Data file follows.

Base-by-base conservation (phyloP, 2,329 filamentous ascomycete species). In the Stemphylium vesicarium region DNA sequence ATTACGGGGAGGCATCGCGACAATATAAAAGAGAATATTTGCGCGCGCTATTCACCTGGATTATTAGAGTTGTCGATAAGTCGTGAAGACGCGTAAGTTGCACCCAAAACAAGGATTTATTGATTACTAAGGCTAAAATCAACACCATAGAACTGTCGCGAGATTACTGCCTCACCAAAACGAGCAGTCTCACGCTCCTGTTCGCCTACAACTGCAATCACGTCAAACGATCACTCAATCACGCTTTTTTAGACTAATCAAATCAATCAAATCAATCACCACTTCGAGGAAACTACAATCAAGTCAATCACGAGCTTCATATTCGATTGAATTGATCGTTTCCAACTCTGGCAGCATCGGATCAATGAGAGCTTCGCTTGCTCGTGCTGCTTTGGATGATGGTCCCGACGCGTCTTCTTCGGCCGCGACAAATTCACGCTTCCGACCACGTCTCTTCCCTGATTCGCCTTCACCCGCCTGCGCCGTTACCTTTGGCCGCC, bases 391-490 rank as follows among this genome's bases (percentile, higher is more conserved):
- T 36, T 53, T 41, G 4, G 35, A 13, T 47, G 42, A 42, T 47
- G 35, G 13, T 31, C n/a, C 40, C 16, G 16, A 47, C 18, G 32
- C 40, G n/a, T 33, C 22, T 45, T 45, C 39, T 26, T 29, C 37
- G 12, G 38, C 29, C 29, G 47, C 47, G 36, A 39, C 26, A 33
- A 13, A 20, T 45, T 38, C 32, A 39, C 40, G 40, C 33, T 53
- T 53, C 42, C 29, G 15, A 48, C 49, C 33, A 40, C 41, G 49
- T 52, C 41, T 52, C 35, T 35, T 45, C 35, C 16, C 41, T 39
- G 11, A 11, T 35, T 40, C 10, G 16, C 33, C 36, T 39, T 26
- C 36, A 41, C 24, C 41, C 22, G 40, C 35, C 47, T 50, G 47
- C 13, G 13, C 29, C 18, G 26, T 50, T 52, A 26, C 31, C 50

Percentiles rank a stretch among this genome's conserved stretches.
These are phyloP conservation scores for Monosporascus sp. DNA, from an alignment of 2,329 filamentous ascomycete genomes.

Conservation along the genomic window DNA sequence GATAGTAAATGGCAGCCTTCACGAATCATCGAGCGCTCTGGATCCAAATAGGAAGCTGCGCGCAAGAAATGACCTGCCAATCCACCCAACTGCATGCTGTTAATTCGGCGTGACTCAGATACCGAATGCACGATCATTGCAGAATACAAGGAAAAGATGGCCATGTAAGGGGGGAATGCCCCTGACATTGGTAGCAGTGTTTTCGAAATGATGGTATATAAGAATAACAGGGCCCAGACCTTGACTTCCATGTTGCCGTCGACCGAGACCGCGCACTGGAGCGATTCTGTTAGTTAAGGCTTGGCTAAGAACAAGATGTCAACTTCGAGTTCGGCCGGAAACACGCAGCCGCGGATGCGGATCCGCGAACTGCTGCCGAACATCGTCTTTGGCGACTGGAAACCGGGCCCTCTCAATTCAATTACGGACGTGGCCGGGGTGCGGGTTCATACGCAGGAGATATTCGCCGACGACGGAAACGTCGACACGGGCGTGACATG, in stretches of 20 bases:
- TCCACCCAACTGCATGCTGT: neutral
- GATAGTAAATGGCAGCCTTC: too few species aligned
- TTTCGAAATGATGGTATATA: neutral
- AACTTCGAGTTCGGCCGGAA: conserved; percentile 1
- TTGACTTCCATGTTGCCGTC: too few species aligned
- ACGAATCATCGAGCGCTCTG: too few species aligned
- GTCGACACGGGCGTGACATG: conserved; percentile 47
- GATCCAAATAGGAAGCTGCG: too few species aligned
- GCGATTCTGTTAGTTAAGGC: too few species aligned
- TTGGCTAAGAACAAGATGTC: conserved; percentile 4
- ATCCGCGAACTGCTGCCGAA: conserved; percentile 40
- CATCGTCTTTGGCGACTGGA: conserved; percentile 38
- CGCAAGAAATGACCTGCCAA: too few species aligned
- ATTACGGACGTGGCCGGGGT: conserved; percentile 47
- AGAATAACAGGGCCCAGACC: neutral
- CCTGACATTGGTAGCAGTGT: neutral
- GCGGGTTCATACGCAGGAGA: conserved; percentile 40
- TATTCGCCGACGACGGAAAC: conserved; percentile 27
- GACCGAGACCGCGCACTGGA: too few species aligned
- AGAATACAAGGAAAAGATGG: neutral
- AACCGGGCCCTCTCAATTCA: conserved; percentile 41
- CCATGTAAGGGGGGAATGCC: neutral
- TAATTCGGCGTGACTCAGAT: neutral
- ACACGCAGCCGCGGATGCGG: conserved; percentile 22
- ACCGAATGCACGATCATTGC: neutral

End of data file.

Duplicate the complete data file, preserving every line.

Base-by-base conservation (phyloP, 2,329 filamentous ascomycete species). In the Stemphylium vesicarium region DNA sequence ATTACGGGGAGGCATCGCGACAATATAAAAGAGAATATTTGCGCGCGCTATTCACCTGGATTATTAGAGTTGTCGATAAGTCGTGAAGACGCGTAAGTTGCACCCAAAACAAGGATTTATTGATTACTAAGGCTAAAATCAACACCATAGAACTGTCGCGAGATTACTGCCTCACCAAAACGAGCAGTCTCACGCTCCTGTTCGCCTACAACTGCAATCACGTCAAACGATCACTCAATCACGCTTTTTTAGACTAATCAAATCAATCAAATCAATCACCACTTCGAGGAAACTACAATCAAGTCAATCACGAGCTTCATATTCGATTGAATTGATCGTTTCCAACTCTGGCAGCATCGGATCAATGAGAGCTTCGCTTGCTCGTGCTGCTTTGGATGATGGTCCCGACGCGTCTTCTTCGGCCGCGACAAATTCACGCTTCCGACCACGTCTCTTCCCTGATTCGCCTTCACCCGCCTGCGCCGTTACCTTTGGCCGCC, bases 391-490 rank as follows among this genome's bases (percentile, higher is more conserved):
- T 36, T 53, T 41, G 4, G 35, A 13, T 47, G 42, A 42, T 47
- G 35, G 13, T 31, C n/a, C 40, C 16, G 16, A 47, C 18, G 32
- C 40, G n/a, T 33, C 22, T 45, T 45, C 39, T 26, T 29, C 37
- G 12, G 38, C 29, C 29, G 47, C 47, G 36, A 39, C 26, A 33
- A 13, A 20, T 45, T 38, C 32, A 39, C 40, G 40, C 33, T 53
- T 53, C 42, C 29, G 15, A 48, C 49, C 33, A 40, C 41, G 49
- T 52, C 41, T 52, C 35, T 35, T 45, C 35, C 16, C 41, T 39
- G 11, A 11, T 35, T 40, C 10, G 16, C 33, C 36, T 39, T 26
- C 36, A 41, C 24, C 41, C 22, G 40, C 35, C 47, T 50, G 47
- C 13, G 13, C 29, C 18, G 26, T 50, T 52, A 26, C 31, C 50

Percentiles rank a stretch among this genome's conserved stretches.
These are phyloP conservation scores for Monosporascus sp. DNA, from an alignment of 2,329 filamentous ascomycete genomes.

Conservation along the genomic window DNA sequence GATAGTAAATGGCAGCCTTCACGAATCATCGAGCGCTCTGGATCCAAATAGGAAGCTGCGCGCAAGAAATGACCTGCCAATCCACCCAACTGCATGCTGTTAATTCGGCGTGACTCAGATACCGAATGCACGATCATTGCAGAATACAAGGAAAAGATGGCCATGTAAGGGGGGAATGCCCCTGACATTGGTAGCAGTGTTTTCGAAATGATGGTATATAAGAATAACAGGGCCCAGACCTTGACTTCCATGTTGCCGTCGACCGAGACCGCGCACTGGAGCGATTCTGTTAGTTAAGGCTTGGCTAAGAACAAGATGTCAACTTCGAGTTCGGCCGGAAACACGCAGCCGCGGATGCGGATCCGCGAACTGCTGCCGAACATCGTCTTTGGCGACTGGAAACCGGGCCCTCTCAATTCAATTACGGACGTGGCCGGGGTGCGGGTTCATACGCAGGAGATATTCGCCGACGACGGAAACGTCGACACGGGCGTGACATG, in stretches of 20 bases:
- TCCACCCAACTGCATGCTGT: neutral
- GATAGTAAATGGCAGCCTTC: too few species aligned
- TTTCGAAATGATGGTATATA: neutral
- AACTTCGAGTTCGGCCGGAA: conserved; percentile 1
- TTGACTTCCATGTTGCCGTC: too few species aligned
- ACGAATCATCGAGCGCTCTG: too few species aligned
- GTCGACACGGGCGTGACATG: conserved; percentile 47
- GATCCAAATAGGAAGCTGCG: too few species aligned
- GCGATTCTGTTAGTTAAGGC: too few species aligned
- TTGGCTAAGAACAAGATGTC: conserved; percentile 4
- ATCCGCGAACTGCTGCCGAA: conserved; percentile 40
- CATCGTCTTTGGCGACTGGA: conserved; percentile 38
- CGCAAGAAATGACCTGCCAA: too few species aligned
- ATTACGGACGTGGCCGGGGT: conserved; percentile 47
- AGAATAACAGGGCCCAGACC: neutral
- CCTGACATTGGTAGCAGTGT: neutral
- GCGGGTTCATACGCAGGAGA: conserved; percentile 40
- TATTCGCCGACGACGGAAAC: conserved; percentile 27
- GACCGAGACCGCGCACTGGA: too few species aligned
- AGAATACAAGGAAAAGATGG: neutral
- AACCGGGCCCTCTCAATTCA: conserved; percentile 41
- CCATGTAAGGGGGGAATGCC: neutral
- TAATTCGGCGTGACTCAGAT: neutral
- ACACGCAGCCGCGGATGCGG: conserved; percentile 22
- ACCGAATGCACGATCATTGC: neutral